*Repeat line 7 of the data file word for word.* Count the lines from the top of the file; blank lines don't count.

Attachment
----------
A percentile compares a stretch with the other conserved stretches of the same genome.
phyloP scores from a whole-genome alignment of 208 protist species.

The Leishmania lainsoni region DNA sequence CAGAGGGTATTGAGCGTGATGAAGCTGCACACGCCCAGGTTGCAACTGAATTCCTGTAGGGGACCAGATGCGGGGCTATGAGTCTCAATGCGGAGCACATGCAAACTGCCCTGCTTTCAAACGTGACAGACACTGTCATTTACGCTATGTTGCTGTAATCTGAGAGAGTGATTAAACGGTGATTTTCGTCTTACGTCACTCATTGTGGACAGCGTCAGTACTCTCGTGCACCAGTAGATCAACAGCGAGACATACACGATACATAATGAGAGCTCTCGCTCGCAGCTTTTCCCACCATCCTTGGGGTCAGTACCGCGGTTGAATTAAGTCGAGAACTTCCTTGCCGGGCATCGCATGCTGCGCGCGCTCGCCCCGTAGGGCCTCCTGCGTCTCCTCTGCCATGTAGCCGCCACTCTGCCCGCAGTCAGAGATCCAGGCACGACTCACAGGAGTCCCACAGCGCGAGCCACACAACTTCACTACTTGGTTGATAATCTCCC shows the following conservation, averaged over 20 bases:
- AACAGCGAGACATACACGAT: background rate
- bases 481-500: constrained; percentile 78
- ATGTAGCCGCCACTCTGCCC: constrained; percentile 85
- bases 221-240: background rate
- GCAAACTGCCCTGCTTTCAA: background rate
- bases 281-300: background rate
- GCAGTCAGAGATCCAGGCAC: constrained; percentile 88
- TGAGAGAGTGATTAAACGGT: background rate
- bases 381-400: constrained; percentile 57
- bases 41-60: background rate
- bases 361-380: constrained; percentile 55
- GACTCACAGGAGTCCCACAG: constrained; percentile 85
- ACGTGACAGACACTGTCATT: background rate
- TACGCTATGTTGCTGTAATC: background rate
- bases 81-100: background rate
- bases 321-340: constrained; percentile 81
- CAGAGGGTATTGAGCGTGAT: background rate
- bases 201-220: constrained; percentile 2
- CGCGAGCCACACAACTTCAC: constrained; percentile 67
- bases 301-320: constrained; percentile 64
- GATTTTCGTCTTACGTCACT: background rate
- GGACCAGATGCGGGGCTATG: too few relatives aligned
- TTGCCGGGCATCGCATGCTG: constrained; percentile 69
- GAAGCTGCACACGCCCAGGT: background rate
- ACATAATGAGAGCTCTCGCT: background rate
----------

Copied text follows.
- bases 221-240: background rate